Major League Soccer announced on Thursday that it has inked four players to 2014 Generation Adidas contracts, including Andre Blake (GK, University of Connecticut), Marlo Hairston (MF, University of Louisville), Eric Miller, (D, Creighton University) and Ntokozo “Schillo” Tshuma (F, University of Maryland). Although those players are not yet widely known, history suggests that most of those players will soon make names for themselves on the professional stage.
Generation Adidas is a joint youth development program between MLS and Adidas. Until 2005, Nike sponsored a similar program, called Project-40. The Generation Adidas program is designed to offer collegiate underclassmen and amateur soccer players who are not currently in an MLS academy the opportunity to leave college early or skip college entirely in favor of playing in MLS. Players that have trained and developed in an MLS academy may sign contracts that are similar to Generation Adidas contracts, but are considered Homegrown Players.
One of the primary distinctions between Generation Adidas players and Homegrown Players is that Generation Adidas players are allocated to an MLS team under one of the MLS allocation processes. Most commonly, the players are allocated through the MLS SuperDraft (the 2014 SuperDraft will take place on January 16 in Philadelphia). Generation Adidas players who sign with MLS after the SuperDraft are allocated to an MLS team via lottery. On the other hand, Homegrown Players who sign with MLS are automatically allocated to the MLS team in whose academy they trained as a youth player.
Players benefit from the program by developing their talent in a professional setting. Further, players that sign Generation Adidas contracts are guaranteed three years in Major League Soccer and receive a stipend to continue their education while training and playing professionally.
MLS teams benefit greatly by rostering Generation Adidas players. Generation Adidas players do not count against the current salary budget of $2,950,000 for each team, allowing MLS teams to more freely negotiate with important youth talent in the face of competition from clubs in Europe and Mexico. MLS teams need not concern themselves with the impact of a Generation Adidas player’s compensation on the team’s budget, and teams can therefore afford to pay Generation Adidas picks higher salaries, while focusing on development of those players. (MLS teams may also sign up to two Homegrown Players to contracts with salaries similar to Generation Adidas contract amounts; such Homegrown Players’ salaries do not count against the teams’ respective salary budgets.)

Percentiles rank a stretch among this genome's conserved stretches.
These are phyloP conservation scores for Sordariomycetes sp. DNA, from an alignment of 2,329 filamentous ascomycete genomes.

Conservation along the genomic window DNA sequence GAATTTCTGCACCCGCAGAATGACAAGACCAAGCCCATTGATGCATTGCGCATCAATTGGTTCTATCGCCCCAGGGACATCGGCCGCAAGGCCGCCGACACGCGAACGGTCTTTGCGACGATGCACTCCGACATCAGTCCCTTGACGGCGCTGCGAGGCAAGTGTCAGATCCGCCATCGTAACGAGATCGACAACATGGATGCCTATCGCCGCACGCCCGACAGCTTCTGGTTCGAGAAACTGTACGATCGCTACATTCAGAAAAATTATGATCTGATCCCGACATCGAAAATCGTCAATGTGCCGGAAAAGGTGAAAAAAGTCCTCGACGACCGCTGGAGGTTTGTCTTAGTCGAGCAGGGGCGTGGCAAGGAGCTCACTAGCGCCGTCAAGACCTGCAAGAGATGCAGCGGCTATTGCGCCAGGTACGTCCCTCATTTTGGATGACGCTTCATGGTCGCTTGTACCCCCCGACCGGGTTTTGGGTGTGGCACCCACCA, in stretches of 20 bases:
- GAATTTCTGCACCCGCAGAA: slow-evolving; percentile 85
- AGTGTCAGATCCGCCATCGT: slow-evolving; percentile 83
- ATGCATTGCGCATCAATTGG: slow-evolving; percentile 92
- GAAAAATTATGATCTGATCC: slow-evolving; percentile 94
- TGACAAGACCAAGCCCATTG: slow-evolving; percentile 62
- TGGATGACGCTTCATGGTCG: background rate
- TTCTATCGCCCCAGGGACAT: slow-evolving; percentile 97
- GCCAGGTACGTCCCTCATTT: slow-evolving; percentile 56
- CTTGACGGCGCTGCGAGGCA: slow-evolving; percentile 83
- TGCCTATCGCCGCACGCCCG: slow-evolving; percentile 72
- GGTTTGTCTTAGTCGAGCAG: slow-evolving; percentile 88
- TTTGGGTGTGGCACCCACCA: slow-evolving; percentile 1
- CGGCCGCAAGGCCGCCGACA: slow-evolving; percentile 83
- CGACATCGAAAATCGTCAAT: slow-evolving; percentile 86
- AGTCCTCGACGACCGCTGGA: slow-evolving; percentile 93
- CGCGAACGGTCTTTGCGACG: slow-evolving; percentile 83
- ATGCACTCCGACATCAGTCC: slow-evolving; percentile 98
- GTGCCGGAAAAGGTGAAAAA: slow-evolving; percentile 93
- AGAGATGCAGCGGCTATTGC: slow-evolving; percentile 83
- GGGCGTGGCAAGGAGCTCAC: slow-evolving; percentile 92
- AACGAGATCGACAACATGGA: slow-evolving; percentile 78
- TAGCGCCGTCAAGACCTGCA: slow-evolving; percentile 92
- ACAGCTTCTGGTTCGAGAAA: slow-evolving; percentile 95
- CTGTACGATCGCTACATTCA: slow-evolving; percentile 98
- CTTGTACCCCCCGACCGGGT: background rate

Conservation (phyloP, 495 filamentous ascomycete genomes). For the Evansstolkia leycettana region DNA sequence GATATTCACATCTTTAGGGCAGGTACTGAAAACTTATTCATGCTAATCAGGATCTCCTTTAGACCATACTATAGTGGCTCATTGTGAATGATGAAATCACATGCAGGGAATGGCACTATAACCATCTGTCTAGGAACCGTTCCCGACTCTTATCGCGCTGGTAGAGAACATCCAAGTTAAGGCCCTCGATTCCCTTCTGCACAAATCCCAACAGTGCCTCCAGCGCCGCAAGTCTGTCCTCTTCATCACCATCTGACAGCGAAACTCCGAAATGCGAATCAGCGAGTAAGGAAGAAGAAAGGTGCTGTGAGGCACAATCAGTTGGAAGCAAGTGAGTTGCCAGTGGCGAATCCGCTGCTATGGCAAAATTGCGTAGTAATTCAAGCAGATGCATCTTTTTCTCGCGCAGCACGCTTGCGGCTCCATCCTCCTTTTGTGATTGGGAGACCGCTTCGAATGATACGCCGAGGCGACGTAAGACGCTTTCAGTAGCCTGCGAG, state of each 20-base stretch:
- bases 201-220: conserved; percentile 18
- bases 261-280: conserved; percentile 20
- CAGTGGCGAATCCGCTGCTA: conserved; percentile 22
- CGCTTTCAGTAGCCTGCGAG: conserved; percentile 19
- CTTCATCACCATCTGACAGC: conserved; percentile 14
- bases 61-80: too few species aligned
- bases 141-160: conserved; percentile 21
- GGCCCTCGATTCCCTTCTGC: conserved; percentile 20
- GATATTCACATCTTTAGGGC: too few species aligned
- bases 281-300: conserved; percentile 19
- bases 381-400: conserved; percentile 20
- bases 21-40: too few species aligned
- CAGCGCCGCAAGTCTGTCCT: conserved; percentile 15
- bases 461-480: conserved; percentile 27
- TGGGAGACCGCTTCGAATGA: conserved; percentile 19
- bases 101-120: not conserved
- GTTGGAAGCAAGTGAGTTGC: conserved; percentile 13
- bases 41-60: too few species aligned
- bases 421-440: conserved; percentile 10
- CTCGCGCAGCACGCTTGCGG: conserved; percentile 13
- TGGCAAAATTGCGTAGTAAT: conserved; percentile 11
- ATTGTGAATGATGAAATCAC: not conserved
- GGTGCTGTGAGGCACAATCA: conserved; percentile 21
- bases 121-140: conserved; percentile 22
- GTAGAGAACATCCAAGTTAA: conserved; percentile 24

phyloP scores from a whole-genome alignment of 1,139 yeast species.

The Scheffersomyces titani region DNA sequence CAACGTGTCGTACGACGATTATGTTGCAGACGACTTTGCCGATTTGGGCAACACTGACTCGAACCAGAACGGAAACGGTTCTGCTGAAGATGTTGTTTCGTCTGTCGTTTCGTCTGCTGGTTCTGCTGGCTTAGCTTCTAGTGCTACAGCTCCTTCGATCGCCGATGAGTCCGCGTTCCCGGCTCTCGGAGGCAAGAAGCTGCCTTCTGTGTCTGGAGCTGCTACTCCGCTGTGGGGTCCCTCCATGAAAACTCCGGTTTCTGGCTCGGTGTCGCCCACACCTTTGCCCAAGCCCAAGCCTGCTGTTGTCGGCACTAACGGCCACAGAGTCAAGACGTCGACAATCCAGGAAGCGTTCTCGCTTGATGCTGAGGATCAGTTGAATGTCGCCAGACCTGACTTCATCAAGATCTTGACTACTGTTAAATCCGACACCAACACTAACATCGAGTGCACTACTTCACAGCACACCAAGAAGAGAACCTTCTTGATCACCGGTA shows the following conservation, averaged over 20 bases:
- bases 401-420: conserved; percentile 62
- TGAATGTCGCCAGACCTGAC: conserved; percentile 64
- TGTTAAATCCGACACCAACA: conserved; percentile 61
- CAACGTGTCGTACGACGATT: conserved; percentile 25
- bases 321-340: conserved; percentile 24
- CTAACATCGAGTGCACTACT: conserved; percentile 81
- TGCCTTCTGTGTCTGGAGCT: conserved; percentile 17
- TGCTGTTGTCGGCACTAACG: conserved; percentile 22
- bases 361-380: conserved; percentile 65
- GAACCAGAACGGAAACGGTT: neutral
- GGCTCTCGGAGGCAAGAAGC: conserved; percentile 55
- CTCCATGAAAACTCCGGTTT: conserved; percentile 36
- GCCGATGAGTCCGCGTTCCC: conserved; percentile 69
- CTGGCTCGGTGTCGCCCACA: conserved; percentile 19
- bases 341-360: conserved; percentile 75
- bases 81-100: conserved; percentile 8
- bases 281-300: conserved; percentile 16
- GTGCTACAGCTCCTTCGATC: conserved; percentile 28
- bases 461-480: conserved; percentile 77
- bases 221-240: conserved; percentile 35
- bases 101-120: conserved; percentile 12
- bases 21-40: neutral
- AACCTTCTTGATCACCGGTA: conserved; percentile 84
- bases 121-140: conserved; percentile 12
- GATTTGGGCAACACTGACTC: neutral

Since the implementation of the Project-40 program in 1997, 186 players have signed Project-40 or Generation Adidas contracts with MLS. Among the players who have signed Project-40 or Generation Adidas contracts are Tim Howard, Ben Olsen, Josh Wolff, DaMarcus Beasely, Kyle Beckerman, Carlos Bocanegra, Danny Califf, Nick Rimando, Eddie Johnson, Brad Davis, Ricardo Clark, Mike Magee, Freddy Adu, Michael Bradley, Clint Dempsey, Clarence Goodson, Brad Guzan, Michael Parkhurst, Jozy Altidore, Kei Kamara, Sacha Kljestan, Dax McCarty, Maurice Edu, Roger Espinoza, Brek Shea, Omar Gonzalez, Sean Johnson, Darlington Nagbe, and Kelyn Rowe. That list, as impressive as it is, represents only a small percentage of the players who have taken advantage of Project-40 or Generation Adidas and have gone on to make an impact in MLS and abroad. In particular:
– Of the 18 MLS Rookie of the Year Award winners, 7 have come from the Project-40 and Generation Adidas ranks: Ben Olsen, Carlos Bocanegra, Kyle Martino, Clint Dempsey, Michael Parkhurst, Maurice Edu, and Omar Gonzalez.